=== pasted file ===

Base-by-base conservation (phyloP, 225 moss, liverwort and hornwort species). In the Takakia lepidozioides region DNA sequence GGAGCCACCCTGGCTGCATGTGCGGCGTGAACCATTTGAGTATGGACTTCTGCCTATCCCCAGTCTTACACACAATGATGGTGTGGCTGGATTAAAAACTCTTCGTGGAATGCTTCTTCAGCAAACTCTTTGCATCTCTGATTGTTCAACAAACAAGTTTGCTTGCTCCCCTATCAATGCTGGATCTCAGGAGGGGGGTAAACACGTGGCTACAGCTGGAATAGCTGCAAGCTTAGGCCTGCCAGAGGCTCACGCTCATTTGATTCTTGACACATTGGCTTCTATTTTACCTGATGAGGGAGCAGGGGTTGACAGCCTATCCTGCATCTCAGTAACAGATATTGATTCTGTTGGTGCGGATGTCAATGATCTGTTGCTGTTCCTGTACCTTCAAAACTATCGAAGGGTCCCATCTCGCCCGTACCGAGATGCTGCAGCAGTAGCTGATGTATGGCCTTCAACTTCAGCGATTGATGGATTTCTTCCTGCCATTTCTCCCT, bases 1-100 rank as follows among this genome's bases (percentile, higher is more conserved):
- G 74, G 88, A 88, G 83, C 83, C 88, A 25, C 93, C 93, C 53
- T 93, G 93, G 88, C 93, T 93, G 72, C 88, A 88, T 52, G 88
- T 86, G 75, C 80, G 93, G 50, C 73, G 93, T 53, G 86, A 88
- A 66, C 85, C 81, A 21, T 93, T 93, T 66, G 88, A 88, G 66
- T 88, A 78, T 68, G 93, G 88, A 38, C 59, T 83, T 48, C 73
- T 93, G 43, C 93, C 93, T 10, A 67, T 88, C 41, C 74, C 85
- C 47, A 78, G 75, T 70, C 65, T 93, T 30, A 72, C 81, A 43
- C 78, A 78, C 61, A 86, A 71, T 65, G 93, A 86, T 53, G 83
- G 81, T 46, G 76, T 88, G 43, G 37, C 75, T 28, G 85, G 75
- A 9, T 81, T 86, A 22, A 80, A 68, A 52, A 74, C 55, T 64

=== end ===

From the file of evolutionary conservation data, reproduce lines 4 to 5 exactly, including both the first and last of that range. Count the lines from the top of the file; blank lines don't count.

- T 86, G 75, C 80, G 93, G 50, C 73, G 93, T 53, G 86, A 88
- A 66, C 85, C 81, A 21, T 93, T 93, T 66, G 88, A 88, G 66